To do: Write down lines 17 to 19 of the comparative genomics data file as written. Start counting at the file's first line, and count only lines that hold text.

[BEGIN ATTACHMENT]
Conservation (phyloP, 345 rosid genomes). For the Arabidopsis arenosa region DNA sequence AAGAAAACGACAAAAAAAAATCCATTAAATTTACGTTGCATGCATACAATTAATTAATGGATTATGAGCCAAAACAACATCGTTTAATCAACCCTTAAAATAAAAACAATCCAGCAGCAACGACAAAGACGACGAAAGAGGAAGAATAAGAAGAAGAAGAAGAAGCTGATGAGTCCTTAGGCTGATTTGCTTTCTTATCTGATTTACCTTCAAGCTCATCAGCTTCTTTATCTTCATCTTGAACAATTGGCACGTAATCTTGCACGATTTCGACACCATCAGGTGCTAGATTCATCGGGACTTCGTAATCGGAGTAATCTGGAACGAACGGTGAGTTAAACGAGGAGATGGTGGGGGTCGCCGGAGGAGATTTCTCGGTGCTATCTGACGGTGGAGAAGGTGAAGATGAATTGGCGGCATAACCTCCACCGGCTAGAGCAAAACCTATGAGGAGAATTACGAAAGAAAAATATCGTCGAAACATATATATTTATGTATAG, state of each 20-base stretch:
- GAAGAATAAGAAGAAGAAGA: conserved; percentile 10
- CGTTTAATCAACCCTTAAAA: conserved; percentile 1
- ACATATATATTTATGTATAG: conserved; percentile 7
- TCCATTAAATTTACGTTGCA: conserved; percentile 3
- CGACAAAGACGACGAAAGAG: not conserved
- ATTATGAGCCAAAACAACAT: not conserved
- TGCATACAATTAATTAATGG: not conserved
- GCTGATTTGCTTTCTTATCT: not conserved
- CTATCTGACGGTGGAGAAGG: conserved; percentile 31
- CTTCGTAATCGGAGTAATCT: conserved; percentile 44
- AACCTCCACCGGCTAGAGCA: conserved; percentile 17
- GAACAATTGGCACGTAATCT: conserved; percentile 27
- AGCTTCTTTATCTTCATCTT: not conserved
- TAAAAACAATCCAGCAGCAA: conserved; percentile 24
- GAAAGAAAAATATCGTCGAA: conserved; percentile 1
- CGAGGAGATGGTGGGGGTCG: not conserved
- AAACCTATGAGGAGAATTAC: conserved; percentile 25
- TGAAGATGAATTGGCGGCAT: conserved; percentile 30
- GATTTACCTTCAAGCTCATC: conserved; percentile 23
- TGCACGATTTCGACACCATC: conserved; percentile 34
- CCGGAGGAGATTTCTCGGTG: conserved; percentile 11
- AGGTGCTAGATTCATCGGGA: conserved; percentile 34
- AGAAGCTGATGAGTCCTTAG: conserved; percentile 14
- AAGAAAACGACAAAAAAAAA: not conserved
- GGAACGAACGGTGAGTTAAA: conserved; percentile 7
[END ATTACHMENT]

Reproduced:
- CGAGGAGATGGTGGGGGTCG: not conserved
- AAACCTATGAGGAGAATTAC: conserved; percentile 25
- TGAAGATGAATTGGCGGCAT: conserved; percentile 30